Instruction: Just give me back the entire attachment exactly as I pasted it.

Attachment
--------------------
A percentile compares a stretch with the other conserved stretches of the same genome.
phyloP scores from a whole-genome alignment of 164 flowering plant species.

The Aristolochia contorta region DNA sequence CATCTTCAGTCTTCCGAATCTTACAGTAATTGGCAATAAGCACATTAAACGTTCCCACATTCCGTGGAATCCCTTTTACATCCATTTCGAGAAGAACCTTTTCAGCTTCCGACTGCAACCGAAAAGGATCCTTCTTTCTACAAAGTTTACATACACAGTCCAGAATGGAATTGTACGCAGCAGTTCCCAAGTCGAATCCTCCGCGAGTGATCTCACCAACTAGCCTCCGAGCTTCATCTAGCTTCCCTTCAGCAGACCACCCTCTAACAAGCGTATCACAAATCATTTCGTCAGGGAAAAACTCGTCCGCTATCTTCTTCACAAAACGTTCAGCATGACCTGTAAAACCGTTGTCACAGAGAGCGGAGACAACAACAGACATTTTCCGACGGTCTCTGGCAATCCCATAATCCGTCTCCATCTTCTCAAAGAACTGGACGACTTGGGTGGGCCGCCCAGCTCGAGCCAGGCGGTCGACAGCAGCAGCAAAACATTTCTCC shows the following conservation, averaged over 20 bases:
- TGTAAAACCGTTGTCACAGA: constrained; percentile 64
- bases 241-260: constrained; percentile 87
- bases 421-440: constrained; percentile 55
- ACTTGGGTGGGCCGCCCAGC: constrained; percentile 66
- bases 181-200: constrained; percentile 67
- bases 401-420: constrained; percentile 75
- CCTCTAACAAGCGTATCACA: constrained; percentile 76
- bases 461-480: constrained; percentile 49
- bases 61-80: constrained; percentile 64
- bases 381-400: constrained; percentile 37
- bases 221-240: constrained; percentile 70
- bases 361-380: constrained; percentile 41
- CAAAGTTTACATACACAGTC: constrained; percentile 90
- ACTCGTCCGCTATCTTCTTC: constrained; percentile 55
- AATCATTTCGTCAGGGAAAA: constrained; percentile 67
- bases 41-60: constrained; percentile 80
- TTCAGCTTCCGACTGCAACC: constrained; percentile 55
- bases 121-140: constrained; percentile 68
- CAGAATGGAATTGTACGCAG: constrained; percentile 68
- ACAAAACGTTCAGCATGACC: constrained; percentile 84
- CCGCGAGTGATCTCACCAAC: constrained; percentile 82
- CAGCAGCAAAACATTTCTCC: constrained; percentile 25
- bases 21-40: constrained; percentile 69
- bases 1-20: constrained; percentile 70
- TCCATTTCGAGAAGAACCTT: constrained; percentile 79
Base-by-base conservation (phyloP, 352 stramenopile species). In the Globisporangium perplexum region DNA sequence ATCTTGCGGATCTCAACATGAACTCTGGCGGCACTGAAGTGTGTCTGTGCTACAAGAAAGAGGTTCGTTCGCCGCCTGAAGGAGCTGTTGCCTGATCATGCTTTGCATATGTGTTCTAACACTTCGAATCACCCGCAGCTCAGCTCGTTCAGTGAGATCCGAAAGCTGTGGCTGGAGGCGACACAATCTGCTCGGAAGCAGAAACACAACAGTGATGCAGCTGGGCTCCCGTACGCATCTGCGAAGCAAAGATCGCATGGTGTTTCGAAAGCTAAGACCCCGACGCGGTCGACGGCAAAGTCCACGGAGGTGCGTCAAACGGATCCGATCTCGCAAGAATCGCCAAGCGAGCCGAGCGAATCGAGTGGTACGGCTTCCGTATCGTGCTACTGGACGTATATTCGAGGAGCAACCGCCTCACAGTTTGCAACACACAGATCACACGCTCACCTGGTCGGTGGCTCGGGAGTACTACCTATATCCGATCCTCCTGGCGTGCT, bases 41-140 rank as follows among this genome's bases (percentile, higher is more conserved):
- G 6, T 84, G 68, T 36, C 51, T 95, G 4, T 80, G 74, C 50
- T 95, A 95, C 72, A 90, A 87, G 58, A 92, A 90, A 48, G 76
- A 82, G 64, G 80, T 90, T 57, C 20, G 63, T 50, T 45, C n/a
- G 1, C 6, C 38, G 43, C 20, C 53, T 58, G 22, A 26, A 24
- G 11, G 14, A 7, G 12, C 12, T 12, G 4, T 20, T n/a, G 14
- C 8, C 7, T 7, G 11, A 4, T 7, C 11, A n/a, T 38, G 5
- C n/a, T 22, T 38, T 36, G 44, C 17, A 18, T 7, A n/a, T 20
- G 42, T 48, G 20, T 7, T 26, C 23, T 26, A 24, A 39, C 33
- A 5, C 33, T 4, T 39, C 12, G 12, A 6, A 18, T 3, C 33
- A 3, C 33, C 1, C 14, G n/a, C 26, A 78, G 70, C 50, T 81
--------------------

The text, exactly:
A percentile compares a stretch with the other conserved stretches of the same genome.
phyloP scores from a whole-genome alignment of 164 flowering plant species.

The Aristolochia contorta region DNA sequence CATCTTCAGTCTTCCGAATCTTACAGTAATTGGCAATAAGCACATTAAACGTTCCCACATTCCGTGGAATCCCTTTTACATCCATTTCGAGAAGAACCTTTTCAGCTTCCGACTGCAACCGAAAAGGATCCTTCTTTCTACAAAGTTTACATACACAGTCCAGAATGGAATTGTACGCAGCAGTTCCCAAGTCGAATCCTCCGCGAGTGATCTCACCAACTAGCCTCCGAGCTTCATCTAGCTTCCCTTCAGCAGACCACCCTCTAACAAGCGTATCACAAATCATTTCGTCAGGGAAAAACTCGTCCGCTATCTTCTTCACAAAACGTTCAGCATGACCTGTAAAACCGTTGTCACAGAGAGCGGAGACAACAACAGACATTTTCCGACGGTCTCTGGCAATCCCATAATCCGTCTCCATCTTCTCAAAGAACTGGACGACTTGGGTGGGCCGCCCAGCTCGAGCCAGGCGGTCGACAGCAGCAGCAAAACATTTCTCC shows the following conservation, averaged over 20 bases:
- TGTAAAACCGTTGTCACAGA: constrained; percentile 64
- bases 241-260: constrained; percentile 87
- bases 421-440: constrained; percentile 55
- ACTTGGGTGGGCCGCCCAGC: constrained; percentile 66
- bases 181-200: constrained; percentile 67
- bases 401-420: constrained; percentile 75
- CCTCTAACAAGCGTATCACA: constrained; percentile 76
- bases 461-480: constrained; percentile 49
- bases 61-80: constrained; percentile 64
- bases 381-400: constrained; percentile 37
- bases 221-240: constrained; percentile 70
- bases 361-380: constrained; percentile 41
- CAAAGTTTACATACACAGTC: constrained; percentile 90
- ACTCGTCCGCTATCTTCTTC: constrained; percentile 55
- AATCATTTCGTCAGGGAAAA: constrained; percentile 67
- bases 41-60: constrained; percentile 80
- TTCAGCTTCCGACTGCAACC: constrained; percentile 55
- bases 121-140: constrained; percentile 68
- CAGAATGGAATTGTACGCAG: constrained; percentile 68
- ACAAAACGTTCAGCATGACC: constrained; percentile 84
- CCGCGAGTGATCTCACCAAC: constrained; percentile 82
- CAGCAGCAAAACATTTCTCC: constrained; percentile 25
- bases 21-40: constrained; percentile 69
- bases 1-20: constrained; percentile 70
- TCCATTTCGAGAAGAACCTT: constrained; percentile 79
Base-by-base conservation (phyloP, 352 stramenopile species). In the Globisporangium perplexum region DNA sequence ATCTTGCGGATCTCAACATGAACTCTGGCGGCACTGAAGTGTGTCTGTGCTACAAGAAAGAGGTTCGTTCGCCGCCTGAAGGAGCTGTTGCCTGATCATGCTTTGCATATGTGTTCTAACACTTCGAATCACCCGCAGCTCAGCTCGTTCAGTGAGATCCGAAAGCTGTGGCTGGAGGCGACACAATCTGCTCGGAAGCAGAAACACAACAGTGATGCAGCTGGGCTCCCGTACGCATCTGCGAAGCAAAGATCGCATGGTGTTTCGAAAGCTAAGACCCCGACGCGGTCGACGGCAAAGTCCACGGAGGTGCGTCAAACGGATCCGATCTCGCAAGAATCGCCAAGCGAGCCGAGCGAATCGAGTGGTACGGCTTCCGTATCGTGCTACTGGACGTATATTCGAGGAGCAACCGCCTCACAGTTTGCAACACACAGATCACACGCTCACCTGGTCGGTGGCTCGGGAGTACTACCTATATCCGATCCTCCTGGCGTGCT, bases 41-140 rank as follows among this genome's bases (percentile, higher is more conserved):
- G 6, T 84, G 68, T 36, C 51, T 95, G 4, T 80, G 74, C 50
- T 95, A 95, C 72, A 90, A 87, G 58, A 92, A 90, A 48, G 76
- A 82, G 64, G 80, T 90, T 57, C 20, G 63, T 50, T 45, C n/a
- G 1, C 6, C 38, G 43, C 20, C 53, T 58, G 22, A 26, A 24
- G 11, G 14, A 7, G 12, C 12, T 12, G 4, T 20, T n/a, G 14
- C 8, C 7, T 7, G 11, A 4, T 7, C 11, A n/a, T 38, G 5
- C n/a, T 22, T 38, T 36, G 44, C 17, A 18, T 7, A n/a, T 20
- G 42, T 48, G 20, T 7, T 26, C 23, T 26, A 24, A 39, C 33
- A 5, C 33, T 4, T 39, C 12, G 12, A 6, A 18, T 3, C 33
- A 3, C 33, C 1, C 14, G n/a, C 26, A 78, G 70, C 50, T 81